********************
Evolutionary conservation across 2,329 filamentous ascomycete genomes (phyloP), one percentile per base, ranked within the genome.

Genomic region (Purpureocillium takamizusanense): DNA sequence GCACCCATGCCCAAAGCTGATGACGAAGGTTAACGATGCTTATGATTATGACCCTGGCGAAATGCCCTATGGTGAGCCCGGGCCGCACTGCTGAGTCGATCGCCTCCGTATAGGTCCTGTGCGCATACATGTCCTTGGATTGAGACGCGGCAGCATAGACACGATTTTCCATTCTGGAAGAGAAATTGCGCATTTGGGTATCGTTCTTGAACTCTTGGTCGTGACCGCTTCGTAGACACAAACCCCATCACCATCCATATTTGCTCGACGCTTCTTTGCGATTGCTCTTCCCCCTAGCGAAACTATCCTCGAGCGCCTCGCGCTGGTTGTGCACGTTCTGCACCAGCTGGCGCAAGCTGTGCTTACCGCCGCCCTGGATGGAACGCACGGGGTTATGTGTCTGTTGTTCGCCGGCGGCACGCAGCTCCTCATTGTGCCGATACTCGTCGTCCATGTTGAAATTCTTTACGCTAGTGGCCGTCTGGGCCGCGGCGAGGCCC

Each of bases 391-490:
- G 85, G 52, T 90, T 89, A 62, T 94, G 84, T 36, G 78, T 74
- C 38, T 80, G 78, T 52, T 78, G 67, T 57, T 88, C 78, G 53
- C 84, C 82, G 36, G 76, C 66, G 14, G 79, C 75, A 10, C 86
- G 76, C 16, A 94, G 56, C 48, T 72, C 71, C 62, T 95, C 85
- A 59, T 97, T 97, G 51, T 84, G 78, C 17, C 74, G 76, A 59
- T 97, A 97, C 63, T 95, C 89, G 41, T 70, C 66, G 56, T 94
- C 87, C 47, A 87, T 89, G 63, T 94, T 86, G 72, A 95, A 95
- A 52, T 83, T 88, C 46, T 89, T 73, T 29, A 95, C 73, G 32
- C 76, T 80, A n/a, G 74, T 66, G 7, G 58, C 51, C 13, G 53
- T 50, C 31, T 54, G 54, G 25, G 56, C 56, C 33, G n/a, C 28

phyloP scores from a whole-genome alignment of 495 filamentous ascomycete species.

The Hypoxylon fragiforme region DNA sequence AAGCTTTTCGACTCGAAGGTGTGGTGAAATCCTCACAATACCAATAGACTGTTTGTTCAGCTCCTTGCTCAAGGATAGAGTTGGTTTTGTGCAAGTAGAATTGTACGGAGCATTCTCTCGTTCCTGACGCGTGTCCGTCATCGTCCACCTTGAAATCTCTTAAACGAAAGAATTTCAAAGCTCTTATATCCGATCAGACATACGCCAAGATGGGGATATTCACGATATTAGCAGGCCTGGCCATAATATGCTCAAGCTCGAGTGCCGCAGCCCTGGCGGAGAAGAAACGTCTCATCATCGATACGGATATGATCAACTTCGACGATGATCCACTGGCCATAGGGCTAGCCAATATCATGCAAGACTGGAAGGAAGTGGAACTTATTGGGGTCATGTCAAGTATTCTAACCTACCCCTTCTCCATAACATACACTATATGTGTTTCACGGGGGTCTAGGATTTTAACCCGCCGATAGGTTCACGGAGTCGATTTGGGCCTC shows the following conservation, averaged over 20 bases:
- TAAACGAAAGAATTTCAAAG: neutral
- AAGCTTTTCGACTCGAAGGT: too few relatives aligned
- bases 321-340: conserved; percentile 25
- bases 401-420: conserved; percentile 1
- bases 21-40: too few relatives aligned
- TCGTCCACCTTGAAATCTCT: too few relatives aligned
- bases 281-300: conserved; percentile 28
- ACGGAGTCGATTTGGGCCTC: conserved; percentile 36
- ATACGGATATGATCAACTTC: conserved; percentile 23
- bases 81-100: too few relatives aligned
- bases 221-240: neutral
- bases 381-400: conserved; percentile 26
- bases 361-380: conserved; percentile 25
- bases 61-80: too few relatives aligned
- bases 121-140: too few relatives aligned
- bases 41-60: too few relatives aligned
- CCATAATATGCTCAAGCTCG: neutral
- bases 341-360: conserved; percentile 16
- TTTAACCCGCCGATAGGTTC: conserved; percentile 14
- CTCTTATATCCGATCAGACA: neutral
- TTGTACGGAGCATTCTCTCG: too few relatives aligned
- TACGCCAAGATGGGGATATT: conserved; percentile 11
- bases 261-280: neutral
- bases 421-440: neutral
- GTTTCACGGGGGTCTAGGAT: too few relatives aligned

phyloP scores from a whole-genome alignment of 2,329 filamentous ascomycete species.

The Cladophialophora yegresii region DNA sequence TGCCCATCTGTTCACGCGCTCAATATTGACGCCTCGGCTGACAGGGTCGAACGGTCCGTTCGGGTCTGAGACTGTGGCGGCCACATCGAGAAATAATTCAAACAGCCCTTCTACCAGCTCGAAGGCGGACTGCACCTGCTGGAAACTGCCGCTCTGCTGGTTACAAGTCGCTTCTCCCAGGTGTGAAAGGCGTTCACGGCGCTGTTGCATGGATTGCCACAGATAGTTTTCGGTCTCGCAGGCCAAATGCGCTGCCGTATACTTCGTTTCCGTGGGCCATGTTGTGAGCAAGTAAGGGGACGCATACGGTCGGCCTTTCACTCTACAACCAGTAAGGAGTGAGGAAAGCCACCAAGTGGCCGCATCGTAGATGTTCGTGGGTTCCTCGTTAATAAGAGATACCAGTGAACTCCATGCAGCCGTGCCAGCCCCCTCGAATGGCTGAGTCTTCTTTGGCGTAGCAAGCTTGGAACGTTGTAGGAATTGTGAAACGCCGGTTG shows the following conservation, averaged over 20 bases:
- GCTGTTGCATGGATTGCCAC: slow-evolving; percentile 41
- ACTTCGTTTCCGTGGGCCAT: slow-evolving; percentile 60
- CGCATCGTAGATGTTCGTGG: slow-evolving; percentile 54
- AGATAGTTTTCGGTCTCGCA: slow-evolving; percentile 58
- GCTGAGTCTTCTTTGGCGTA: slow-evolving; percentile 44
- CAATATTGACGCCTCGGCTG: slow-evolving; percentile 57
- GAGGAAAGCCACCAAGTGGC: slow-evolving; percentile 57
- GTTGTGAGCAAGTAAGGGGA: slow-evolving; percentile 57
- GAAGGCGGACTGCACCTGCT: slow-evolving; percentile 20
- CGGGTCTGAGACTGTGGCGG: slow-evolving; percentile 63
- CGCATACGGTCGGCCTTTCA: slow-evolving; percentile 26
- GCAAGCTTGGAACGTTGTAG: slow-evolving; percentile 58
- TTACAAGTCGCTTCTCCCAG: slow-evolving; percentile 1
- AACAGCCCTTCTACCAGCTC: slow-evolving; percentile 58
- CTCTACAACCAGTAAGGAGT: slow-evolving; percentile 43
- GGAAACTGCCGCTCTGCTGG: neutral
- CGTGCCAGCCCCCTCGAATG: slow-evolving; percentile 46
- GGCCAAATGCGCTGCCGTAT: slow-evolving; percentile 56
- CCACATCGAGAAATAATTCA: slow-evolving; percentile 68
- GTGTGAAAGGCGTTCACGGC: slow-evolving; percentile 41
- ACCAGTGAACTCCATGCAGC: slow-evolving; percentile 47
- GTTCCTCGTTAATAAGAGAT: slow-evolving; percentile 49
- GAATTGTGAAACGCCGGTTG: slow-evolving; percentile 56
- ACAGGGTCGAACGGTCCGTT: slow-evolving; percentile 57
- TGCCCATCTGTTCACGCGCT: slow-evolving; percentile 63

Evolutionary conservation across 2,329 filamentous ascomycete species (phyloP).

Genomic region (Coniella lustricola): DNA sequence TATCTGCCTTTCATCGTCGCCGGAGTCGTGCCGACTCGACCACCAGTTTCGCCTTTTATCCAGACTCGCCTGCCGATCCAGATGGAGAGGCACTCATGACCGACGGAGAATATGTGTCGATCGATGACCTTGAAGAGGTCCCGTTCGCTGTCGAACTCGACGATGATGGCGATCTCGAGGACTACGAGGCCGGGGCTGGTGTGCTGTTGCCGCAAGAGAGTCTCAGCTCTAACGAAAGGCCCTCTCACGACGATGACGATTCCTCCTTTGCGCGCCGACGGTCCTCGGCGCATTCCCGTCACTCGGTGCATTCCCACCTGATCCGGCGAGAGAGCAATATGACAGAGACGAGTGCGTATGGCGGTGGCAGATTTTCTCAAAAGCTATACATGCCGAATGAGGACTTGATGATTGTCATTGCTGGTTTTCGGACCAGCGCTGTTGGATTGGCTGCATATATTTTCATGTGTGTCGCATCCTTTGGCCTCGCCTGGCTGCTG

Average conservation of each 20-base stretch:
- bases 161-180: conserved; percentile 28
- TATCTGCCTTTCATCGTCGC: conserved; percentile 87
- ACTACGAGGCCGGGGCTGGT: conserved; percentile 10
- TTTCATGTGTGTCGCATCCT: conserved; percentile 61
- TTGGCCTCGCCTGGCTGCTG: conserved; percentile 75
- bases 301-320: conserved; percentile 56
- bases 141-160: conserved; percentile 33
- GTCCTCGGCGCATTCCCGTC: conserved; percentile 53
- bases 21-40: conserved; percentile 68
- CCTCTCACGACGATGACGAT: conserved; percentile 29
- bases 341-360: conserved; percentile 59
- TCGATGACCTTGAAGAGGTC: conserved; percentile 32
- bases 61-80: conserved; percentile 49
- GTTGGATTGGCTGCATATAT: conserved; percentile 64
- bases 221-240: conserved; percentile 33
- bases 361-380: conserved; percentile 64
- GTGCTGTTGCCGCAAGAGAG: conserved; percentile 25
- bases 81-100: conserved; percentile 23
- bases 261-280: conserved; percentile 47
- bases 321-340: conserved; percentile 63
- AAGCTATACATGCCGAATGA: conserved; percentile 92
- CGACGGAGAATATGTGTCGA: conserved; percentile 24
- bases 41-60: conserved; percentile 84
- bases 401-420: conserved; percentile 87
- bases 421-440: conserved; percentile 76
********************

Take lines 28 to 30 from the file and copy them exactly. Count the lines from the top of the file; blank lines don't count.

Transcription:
- bases 361-380: conserved; percentile 25
- bases 61-80: too few relatives aligned
- bases 121-140: too few relatives aligned